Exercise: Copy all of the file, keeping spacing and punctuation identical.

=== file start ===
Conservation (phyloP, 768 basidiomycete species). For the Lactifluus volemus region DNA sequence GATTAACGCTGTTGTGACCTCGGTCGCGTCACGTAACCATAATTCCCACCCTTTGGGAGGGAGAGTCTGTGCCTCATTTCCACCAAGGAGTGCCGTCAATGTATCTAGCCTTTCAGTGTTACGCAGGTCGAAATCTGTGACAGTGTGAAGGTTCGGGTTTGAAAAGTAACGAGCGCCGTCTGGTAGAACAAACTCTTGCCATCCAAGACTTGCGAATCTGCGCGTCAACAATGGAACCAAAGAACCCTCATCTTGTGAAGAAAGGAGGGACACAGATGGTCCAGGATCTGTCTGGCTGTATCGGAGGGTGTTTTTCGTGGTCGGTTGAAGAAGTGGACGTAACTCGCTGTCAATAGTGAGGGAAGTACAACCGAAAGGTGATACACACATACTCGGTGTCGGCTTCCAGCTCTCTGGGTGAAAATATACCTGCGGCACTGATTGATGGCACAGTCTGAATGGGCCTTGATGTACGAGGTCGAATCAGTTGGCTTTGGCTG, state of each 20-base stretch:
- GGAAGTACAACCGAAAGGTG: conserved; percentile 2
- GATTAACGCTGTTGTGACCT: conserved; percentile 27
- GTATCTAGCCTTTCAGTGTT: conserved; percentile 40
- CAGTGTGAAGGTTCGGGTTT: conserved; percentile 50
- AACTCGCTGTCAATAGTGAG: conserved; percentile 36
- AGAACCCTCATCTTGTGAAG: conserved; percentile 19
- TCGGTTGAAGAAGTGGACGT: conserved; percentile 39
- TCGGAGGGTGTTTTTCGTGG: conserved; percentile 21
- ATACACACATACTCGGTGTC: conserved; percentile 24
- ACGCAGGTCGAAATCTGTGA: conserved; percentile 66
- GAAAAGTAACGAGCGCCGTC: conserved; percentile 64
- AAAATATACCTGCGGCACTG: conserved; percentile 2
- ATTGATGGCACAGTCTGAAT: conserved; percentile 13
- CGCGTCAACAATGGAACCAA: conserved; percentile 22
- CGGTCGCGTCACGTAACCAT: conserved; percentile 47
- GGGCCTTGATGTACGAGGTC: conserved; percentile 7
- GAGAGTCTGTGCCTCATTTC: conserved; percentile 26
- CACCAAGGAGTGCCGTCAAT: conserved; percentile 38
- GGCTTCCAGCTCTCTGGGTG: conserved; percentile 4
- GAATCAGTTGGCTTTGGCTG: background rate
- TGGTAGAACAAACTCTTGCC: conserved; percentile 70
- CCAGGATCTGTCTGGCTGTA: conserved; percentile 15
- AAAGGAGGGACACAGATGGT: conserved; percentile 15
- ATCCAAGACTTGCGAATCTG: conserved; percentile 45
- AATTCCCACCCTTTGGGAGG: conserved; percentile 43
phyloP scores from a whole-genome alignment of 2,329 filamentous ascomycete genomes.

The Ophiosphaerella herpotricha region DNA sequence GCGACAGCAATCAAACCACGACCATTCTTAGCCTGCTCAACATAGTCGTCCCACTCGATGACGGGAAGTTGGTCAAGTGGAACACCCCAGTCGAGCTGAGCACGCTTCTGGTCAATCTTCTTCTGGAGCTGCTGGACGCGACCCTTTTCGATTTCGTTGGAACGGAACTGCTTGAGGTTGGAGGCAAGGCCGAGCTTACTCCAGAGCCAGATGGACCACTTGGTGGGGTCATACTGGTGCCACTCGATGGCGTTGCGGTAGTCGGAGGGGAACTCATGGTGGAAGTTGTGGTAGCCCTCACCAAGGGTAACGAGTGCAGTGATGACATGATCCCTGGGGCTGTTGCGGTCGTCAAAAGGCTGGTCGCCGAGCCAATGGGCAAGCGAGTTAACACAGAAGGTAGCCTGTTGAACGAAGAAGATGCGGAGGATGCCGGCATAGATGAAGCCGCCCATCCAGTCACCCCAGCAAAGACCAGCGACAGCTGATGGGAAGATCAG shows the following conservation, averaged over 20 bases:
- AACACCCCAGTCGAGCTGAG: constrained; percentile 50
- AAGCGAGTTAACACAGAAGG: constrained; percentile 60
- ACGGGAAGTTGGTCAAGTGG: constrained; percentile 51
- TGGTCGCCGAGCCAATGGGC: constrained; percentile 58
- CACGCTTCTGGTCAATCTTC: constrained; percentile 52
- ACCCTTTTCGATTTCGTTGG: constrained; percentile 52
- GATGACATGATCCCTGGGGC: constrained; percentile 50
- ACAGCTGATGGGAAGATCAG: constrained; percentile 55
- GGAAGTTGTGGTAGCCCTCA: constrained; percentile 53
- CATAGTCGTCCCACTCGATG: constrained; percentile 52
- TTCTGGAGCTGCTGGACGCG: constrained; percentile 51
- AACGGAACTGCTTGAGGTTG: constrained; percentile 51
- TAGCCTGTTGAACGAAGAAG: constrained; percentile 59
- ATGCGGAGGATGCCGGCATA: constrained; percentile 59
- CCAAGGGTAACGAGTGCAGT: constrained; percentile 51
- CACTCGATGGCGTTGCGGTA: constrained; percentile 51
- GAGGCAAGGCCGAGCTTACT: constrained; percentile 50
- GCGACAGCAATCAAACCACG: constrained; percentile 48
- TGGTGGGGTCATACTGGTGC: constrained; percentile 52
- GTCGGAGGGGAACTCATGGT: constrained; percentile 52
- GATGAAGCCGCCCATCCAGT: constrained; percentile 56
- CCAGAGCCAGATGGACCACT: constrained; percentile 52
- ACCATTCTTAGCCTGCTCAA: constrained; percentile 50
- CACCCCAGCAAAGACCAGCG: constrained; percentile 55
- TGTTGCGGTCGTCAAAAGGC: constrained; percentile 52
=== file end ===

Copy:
Conservation (phyloP, 768 basidiomycete species). For the Lactifluus volemus region DNA sequence GATTAACGCTGTTGTGACCTCGGTCGCGTCACGTAACCATAATTCCCACCCTTTGGGAGGGAGAGTCTGTGCCTCATTTCCACCAAGGAGTGCCGTCAATGTATCTAGCCTTTCAGTGTTACGCAGGTCGAAATCTGTGACAGTGTGAAGGTTCGGGTTTGAAAAGTAACGAGCGCCGTCTGGTAGAACAAACTCTTGCCATCCAAGACTTGCGAATCTGCGCGTCAACAATGGAACCAAAGAACCCTCATCTTGTGAAGAAAGGAGGGACACAGATGGTCCAGGATCTGTCTGGCTGTATCGGAGGGTGTTTTTCGTGGTCGGTTGAAGAAGTGGACGTAACTCGCTGTCAATAGTGAGGGAAGTACAACCGAAAGGTGATACACACATACTCGGTGTCGGCTTCCAGCTCTCTGGGTGAAAATATACCTGCGGCACTGATTGATGGCACAGTCTGAATGGGCCTTGATGTACGAGGTCGAATCAGTTGGCTTTGGCTG, state of each 20-base stretch:
- GGAAGTACAACCGAAAGGTG: conserved; percentile 2
- GATTAACGCTGTTGTGACCT: conserved; percentile 27
- GTATCTAGCCTTTCAGTGTT: conserved; percentile 40
- CAGTGTGAAGGTTCGGGTTT: conserved; percentile 50
- AACTCGCTGTCAATAGTGAG: conserved; percentile 36
- AGAACCCTCATCTTGTGAAG: conserved; percentile 19
- TCGGTTGAAGAAGTGGACGT: conserved; percentile 39
- TCGGAGGGTGTTTTTCGTGG: conserved; percentile 21
- ATACACACATACTCGGTGTC: conserved; percentile 24
- ACGCAGGTCGAAATCTGTGA: conserved; percentile 66
- GAAAAGTAACGAGCGCCGTC: conserved; percentile 64
- AAAATATACCTGCGGCACTG: conserved; percentile 2
- ATTGATGGCACAGTCTGAAT: conserved; percentile 13
- CGCGTCAACAATGGAACCAA: conserved; percentile 22
- CGGTCGCGTCACGTAACCAT: conserved; percentile 47
- GGGCCTTGATGTACGAGGTC: conserved; percentile 7
- GAGAGTCTGTGCCTCATTTC: conserved; percentile 26
- CACCAAGGAGTGCCGTCAAT: conserved; percentile 38
- GGCTTCCAGCTCTCTGGGTG: conserved; percentile 4
- GAATCAGTTGGCTTTGGCTG: background rate
- TGGTAGAACAAACTCTTGCC: conserved; percentile 70
- CCAGGATCTGTCTGGCTGTA: conserved; percentile 15
- AAAGGAGGGACACAGATGGT: conserved; percentile 15
- ATCCAAGACTTGCGAATCTG: conserved; percentile 45
- AATTCCCACCCTTTGGGAGG: conserved; percentile 43
phyloP scores from a whole-genome alignment of 2,329 filamentous ascomycete genomes.

The Ophiosphaerella herpotricha region DNA sequence GCGACAGCAATCAAACCACGACCATTCTTAGCCTGCTCAACATAGTCGTCCCACTCGATGACGGGAAGTTGGTCAAGTGGAACACCCCAGTCGAGCTGAGCACGCTTCTGGTCAATCTTCTTCTGGAGCTGCTGGACGCGACCCTTTTCGATTTCGTTGGAACGGAACTGCTTGAGGTTGGAGGCAAGGCCGAGCTTACTCCAGAGCCAGATGGACCACTTGGTGGGGTCATACTGGTGCCACTCGATGGCGTTGCGGTAGTCGGAGGGGAACTCATGGTGGAAGTTGTGGTAGCCCTCACCAAGGGTAACGAGTGCAGTGATGACATGATCCCTGGGGCTGTTGCGGTCGTCAAAAGGCTGGTCGCCGAGCCAATGGGCAAGCGAGTTAACACAGAAGGTAGCCTGTTGAACGAAGAAGATGCGGAGGATGCCGGCATAGATGAAGCCGCCCATCCAGTCACCCCAGCAAAGACCAGCGACAGCTGATGGGAAGATCAG shows the following conservation, averaged over 20 bases:
- AACACCCCAGTCGAGCTGAG: constrained; percentile 50
- AAGCGAGTTAACACAGAAGG: constrained; percentile 60
- ACGGGAAGTTGGTCAAGTGG: constrained; percentile 51
- TGGTCGCCGAGCCAATGGGC: constrained; percentile 58
- CACGCTTCTGGTCAATCTTC: constrained; percentile 52
- ACCCTTTTCGATTTCGTTGG: constrained; percentile 52
- GATGACATGATCCCTGGGGC: constrained; percentile 50
- ACAGCTGATGGGAAGATCAG: constrained; percentile 55
- GGAAGTTGTGGTAGCCCTCA: constrained; percentile 53
- CATAGTCGTCCCACTCGATG: constrained; percentile 52
- TTCTGGAGCTGCTGGACGCG: constrained; percentile 51
- AACGGAACTGCTTGAGGTTG: constrained; percentile 51
- TAGCCTGTTGAACGAAGAAG: constrained; percentile 59
- ATGCGGAGGATGCCGGCATA: constrained; percentile 59
- CCAAGGGTAACGAGTGCAGT: constrained; percentile 51
- CACTCGATGGCGTTGCGGTA: constrained; percentile 51
- GAGGCAAGGCCGAGCTTACT: constrained; percentile 50
- GCGACAGCAATCAAACCACG: constrained; percentile 48
- TGGTGGGGTCATACTGGTGC: constrained; percentile 52
- GTCGGAGGGGAACTCATGGT: constrained; percentile 52
- GATGAAGCCGCCCATCCAGT: constrained; percentile 56
- CCAGAGCCAGATGGACCACT: constrained; percentile 52
- ACCATTCTTAGCCTGCTCAA: constrained; percentile 50
- CACCCCAGCAAAGACCAGCG: constrained; percentile 55
- TGTTGCGGTCGTCAAAAGGC: constrained; percentile 52